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Amazon union: Workers in Staten Island, NYC vote to organize in union, first successful attempt in retail giant’s history

NEW YORK — Amazon workers in Staten Island, New York, voted to organize on Friday in what marks the first successful US organizing effort in the history of the retail giant and an unexpected victory for a rising group that has been fueling the union movement Has.

Warehouse workers cast 2,654 votes – or about 55% – for a union, giving the fledgling Amazon union enough support to claim a victory. According to the National Labor Relations Board, which oversees the process, 2,131 workers — or 45% — turned down the union’s offer.

The 67 votes contested by either Amazon or ALU were not enough to affect the outcome. Federal labor officials said the census results will not be verified until they have processed any objections – which are due by April 8 – that either party might file.

Victory was an uphill battle for the independent group, made up of former and current workers who lacked the official backing of an established union and were outmatched by the well-funded retail giant. Despite obstacles, organizers believed their grassroots approach would be more transparent for workers and could help them overcome where mainstream unions have failed in the past. You were right.

Chris Smalls, a fired Amazon worker who has led the ALU in its fight on Staten Island, jumped out of the NLRB building in Brooklyn with fellow union organizers on Friday, pumping her fists and jumping and chanting “ALU.” They uncorked a bottle of champagne, and Smalls hailed the victory as a call to arms for other Amazon workers at the sprawling facility.

“I hope that everyone is careful now because a lot of people have doubted us,” he said.

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Smalls hopes the success in New York will encourage workers in other facilities to start their own organizing campaigns. Even his group will soon turn its attention to a neighboring Amazon warehouse on Staten Island, where a separate union election is scheduled to be held in late April. Organizers believe Friday’s win will make it easier for them to win there as well.

Amazon released a statement on its company website on Friday that it was evaluating its options after the election and signaled it might not accept the results.

“We are disappointed with the outcome of the Staten Island election because we believe a direct relationship with the company is best for our employees,” the post said. “We are reviewing our options, including filing objections based on the NLRB’s undue and improper influence that we and others (including the National Retail Federation and the U.S. Chamber of Commerce) have experienced in this election.”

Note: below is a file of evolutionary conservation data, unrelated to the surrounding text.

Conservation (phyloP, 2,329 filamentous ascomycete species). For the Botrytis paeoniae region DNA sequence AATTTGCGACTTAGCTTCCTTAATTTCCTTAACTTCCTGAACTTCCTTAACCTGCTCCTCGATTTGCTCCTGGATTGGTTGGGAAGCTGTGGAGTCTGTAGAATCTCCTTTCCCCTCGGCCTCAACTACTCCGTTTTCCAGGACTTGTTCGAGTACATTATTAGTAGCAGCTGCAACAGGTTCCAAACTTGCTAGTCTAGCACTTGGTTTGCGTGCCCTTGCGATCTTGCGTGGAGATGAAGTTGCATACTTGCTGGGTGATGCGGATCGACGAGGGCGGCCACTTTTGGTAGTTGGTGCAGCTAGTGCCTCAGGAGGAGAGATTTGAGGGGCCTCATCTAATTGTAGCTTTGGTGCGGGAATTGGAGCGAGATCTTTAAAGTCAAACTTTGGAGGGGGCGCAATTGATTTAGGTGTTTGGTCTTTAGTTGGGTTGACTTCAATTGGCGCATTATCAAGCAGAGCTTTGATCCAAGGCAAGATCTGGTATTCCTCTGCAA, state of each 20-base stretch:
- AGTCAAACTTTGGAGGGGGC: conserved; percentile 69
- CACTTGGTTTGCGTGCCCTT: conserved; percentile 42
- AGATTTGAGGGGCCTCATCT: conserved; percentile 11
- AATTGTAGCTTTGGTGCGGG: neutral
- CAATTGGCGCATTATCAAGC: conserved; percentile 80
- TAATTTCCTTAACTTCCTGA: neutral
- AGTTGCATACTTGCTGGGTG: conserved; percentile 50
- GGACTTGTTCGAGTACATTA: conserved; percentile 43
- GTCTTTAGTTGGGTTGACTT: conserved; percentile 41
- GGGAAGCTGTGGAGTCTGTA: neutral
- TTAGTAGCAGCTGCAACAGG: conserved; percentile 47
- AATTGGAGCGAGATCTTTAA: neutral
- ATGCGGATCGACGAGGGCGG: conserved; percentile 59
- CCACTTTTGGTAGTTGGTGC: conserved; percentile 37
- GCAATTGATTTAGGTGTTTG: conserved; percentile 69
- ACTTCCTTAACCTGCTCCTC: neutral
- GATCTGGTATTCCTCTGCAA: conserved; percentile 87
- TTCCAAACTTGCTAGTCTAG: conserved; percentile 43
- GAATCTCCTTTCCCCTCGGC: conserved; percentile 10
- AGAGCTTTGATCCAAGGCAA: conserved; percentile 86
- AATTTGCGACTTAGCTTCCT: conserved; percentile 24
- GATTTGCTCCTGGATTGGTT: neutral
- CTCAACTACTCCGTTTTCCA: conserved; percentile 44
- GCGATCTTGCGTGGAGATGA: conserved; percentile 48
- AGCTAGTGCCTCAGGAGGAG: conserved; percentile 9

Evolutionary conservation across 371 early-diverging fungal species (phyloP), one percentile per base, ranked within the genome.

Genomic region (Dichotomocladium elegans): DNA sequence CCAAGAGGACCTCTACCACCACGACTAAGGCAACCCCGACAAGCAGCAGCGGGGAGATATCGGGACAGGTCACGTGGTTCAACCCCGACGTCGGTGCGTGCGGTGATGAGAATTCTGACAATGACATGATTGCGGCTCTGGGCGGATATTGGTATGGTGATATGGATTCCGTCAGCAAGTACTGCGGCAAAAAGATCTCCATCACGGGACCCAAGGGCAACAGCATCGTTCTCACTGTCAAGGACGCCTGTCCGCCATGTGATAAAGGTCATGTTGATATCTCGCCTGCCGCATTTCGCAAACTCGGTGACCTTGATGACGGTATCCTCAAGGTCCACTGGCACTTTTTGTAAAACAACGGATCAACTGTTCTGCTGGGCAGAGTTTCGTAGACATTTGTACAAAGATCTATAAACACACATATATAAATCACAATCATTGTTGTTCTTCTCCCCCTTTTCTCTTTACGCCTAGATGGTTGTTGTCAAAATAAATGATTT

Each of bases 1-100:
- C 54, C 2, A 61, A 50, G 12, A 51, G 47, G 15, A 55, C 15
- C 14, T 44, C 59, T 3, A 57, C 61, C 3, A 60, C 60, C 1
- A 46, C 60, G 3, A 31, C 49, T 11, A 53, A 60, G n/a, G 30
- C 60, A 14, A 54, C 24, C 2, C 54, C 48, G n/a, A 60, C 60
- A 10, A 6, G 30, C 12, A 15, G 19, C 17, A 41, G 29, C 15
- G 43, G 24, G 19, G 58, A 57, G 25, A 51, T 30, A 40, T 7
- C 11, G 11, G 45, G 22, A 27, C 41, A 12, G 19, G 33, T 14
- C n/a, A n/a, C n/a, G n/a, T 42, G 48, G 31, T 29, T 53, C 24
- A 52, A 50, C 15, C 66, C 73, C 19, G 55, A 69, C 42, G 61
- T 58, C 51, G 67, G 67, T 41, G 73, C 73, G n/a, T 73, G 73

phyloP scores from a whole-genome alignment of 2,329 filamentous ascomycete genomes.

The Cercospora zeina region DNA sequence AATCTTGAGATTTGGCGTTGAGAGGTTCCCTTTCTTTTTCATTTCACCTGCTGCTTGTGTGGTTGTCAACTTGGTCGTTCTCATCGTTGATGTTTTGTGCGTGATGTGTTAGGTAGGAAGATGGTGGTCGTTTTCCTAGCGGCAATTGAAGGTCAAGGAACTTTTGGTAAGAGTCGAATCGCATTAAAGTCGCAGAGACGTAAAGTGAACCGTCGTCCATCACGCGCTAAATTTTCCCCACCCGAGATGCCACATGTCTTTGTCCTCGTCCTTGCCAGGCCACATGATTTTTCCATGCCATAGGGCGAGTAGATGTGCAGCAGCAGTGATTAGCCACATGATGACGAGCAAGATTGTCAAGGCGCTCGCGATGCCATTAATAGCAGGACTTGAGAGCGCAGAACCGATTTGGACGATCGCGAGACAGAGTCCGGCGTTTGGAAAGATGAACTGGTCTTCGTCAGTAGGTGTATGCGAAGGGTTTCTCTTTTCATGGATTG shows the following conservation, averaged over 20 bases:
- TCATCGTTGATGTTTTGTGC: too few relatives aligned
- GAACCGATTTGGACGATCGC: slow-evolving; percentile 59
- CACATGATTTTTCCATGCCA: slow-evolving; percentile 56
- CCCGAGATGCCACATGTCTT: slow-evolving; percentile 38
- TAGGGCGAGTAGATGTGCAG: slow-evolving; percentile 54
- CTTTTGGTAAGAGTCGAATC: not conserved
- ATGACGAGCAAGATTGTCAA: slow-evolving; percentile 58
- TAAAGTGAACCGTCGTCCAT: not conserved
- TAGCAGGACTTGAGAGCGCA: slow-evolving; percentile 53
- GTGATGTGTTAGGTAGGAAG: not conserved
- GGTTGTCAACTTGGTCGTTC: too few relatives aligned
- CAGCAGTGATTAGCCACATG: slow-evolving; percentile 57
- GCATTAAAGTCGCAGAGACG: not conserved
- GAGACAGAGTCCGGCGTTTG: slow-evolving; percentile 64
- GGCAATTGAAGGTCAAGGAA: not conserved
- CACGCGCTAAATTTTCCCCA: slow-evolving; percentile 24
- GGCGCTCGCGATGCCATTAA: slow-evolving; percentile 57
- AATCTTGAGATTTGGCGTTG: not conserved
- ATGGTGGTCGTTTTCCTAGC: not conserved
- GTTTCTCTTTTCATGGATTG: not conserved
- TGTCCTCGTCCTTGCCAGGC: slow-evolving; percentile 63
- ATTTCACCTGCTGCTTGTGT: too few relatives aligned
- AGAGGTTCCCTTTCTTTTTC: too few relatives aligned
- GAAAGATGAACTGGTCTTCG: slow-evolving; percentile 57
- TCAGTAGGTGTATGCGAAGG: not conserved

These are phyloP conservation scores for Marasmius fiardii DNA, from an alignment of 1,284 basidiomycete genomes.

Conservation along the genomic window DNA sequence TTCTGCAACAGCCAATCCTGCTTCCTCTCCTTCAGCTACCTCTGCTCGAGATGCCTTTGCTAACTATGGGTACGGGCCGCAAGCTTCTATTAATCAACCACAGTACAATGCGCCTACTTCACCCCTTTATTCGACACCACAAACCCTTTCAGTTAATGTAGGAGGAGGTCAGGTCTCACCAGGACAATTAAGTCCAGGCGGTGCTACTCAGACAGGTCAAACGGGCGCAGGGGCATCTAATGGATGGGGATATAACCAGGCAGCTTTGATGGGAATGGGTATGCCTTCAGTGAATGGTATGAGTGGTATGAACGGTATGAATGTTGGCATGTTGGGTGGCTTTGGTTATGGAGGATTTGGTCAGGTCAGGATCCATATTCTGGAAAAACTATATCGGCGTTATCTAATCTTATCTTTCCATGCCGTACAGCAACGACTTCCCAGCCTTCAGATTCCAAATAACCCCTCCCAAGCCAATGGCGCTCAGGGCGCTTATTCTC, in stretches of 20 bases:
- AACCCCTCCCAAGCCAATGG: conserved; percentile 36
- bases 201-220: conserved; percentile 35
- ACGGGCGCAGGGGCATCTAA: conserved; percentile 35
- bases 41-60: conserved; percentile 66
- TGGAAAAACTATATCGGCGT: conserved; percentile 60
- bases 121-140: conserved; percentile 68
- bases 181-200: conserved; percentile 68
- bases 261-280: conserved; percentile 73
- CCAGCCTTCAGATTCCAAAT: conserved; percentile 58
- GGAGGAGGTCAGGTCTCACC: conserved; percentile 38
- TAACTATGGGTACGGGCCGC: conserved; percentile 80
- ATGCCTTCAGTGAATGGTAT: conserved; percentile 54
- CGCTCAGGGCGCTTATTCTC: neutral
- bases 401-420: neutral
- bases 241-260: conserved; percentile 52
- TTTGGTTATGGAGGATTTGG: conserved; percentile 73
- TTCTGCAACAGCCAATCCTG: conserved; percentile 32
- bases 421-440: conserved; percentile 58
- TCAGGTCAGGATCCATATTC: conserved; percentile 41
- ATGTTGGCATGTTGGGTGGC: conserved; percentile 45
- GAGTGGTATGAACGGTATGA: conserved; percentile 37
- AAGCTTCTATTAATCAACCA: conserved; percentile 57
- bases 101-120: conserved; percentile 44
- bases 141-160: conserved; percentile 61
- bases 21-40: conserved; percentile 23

Amazon has long argued that workers don’t need a union because the company already offers good wages, as well as benefits like health care, 401(k) plans, and a prepaid tuition program to advance workers’ careers.

The successful union effort on Staten Island contrasted with that started in Bessemer, Alabama by the more established retail, wholesale and department store union. Workers at the warehouse there appear to have rejected a union bid, but pending contested ballots could change the outcome. The votes were 993 to 875 against the union. A hearing to review 416 contested ballots is expected to begin in the next few days.

The union campaigns come at a time of widespread labor unrest in many companies. For example, workers at more than 140 Starbucks locations across the country have called for union elections, some of which have already been successful.

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But Amazon has long been seen as a top prize for the labor movement, given the company’s sheer size and influence.

“After two years of the pandemic, we are clearly in a different moment. Something has changed in the work landscape,” said John Logan, director of labor and employment studies at San Francisco State University. “It’s a potential game changer. We knew unions were having a moment, but this is a lot bigger. There is no greater prize than Amazon’s organization.”